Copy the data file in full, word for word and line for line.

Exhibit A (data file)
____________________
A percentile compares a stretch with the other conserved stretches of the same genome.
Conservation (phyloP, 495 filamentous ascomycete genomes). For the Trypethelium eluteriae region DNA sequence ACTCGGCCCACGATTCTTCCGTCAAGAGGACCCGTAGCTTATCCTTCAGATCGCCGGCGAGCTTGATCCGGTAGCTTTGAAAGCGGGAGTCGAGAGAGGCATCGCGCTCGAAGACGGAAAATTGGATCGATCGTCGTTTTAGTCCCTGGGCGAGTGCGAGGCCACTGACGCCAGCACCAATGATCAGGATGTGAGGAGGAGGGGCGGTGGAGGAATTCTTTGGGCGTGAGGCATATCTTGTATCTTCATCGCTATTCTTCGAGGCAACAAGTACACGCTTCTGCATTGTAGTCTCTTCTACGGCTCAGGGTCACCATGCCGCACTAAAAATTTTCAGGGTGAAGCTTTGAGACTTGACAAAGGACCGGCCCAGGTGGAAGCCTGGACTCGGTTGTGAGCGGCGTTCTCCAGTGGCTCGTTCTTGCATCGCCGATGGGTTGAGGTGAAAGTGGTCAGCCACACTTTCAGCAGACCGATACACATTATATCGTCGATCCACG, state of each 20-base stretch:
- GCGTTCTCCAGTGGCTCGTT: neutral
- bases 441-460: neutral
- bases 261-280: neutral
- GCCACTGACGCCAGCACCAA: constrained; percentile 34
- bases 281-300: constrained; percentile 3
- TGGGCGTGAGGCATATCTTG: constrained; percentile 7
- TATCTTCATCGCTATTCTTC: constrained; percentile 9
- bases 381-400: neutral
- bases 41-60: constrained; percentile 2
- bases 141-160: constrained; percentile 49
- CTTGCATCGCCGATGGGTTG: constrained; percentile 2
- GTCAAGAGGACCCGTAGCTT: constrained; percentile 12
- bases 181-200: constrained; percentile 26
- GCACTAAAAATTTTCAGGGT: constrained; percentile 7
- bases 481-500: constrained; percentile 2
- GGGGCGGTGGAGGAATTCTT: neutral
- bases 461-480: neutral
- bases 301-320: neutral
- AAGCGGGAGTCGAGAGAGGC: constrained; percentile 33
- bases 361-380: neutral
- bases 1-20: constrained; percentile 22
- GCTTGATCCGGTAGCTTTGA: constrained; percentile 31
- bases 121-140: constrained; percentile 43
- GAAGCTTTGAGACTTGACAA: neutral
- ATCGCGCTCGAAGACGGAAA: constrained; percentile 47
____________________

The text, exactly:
A percentile compares a stretch with the other conserved stretches of the same genome.
Conservation (phyloP, 495 filamentous ascomycete genomes). For the Trypethelium eluteriae region DNA sequence ACTCGGCCCACGATTCTTCCGTCAAGAGGACCCGTAGCTTATCCTTCAGATCGCCGGCGAGCTTGATCCGGTAGCTTTGAAAGCGGGAGTCGAGAGAGGCATCGCGCTCGAAGACGGAAAATTGGATCGATCGTCGTTTTAGTCCCTGGGCGAGTGCGAGGCCACTGACGCCAGCACCAATGATCAGGATGTGAGGAGGAGGGGCGGTGGAGGAATTCTTTGGGCGTGAGGCATATCTTGTATCTTCATCGCTATTCTTCGAGGCAACAAGTACACGCTTCTGCATTGTAGTCTCTTCTACGGCTCAGGGTCACCATGCCGCACTAAAAATTTTCAGGGTGAAGCTTTGAGACTTGACAAAGGACCGGCCCAGGTGGAAGCCTGGACTCGGTTGTGAGCGGCGTTCTCCAGTGGCTCGTTCTTGCATCGCCGATGGGTTGAGGTGAAAGTGGTCAGCCACACTTTCAGCAGACCGATACACATTATATCGTCGATCCACG, state of each 20-base stretch:
- GCGTTCTCCAGTGGCTCGTT: neutral
- bases 441-460: neutral
- bases 261-280: neutral
- GCCACTGACGCCAGCACCAA: constrained; percentile 34
- bases 281-300: constrained; percentile 3
- TGGGCGTGAGGCATATCTTG: constrained; percentile 7
- TATCTTCATCGCTATTCTTC: constrained; percentile 9
- bases 381-400: neutral
- bases 41-60: constrained; percentile 2
- bases 141-160: constrained; percentile 49
- CTTGCATCGCCGATGGGTTG: constrained; percentile 2
- GTCAAGAGGACCCGTAGCTT: constrained; percentile 12
- bases 181-200: constrained; percentile 26
- GCACTAAAAATTTTCAGGGT: constrained; percentile 7
- bases 481-500: constrained; percentile 2
- GGGGCGGTGGAGGAATTCTT: neutral
- bases 461-480: neutral
- bases 301-320: neutral
- AAGCGGGAGTCGAGAGAGGC: constrained; percentile 33
- bases 361-380: neutral
- bases 1-20: constrained; percentile 22
- GCTTGATCCGGTAGCTTTGA: constrained; percentile 31
- bases 121-140: constrained; percentile 43
- GAAGCTTTGAGACTTGACAA: neutral
- ATCGCGCTCGAAGACGGAAA: constrained; percentile 47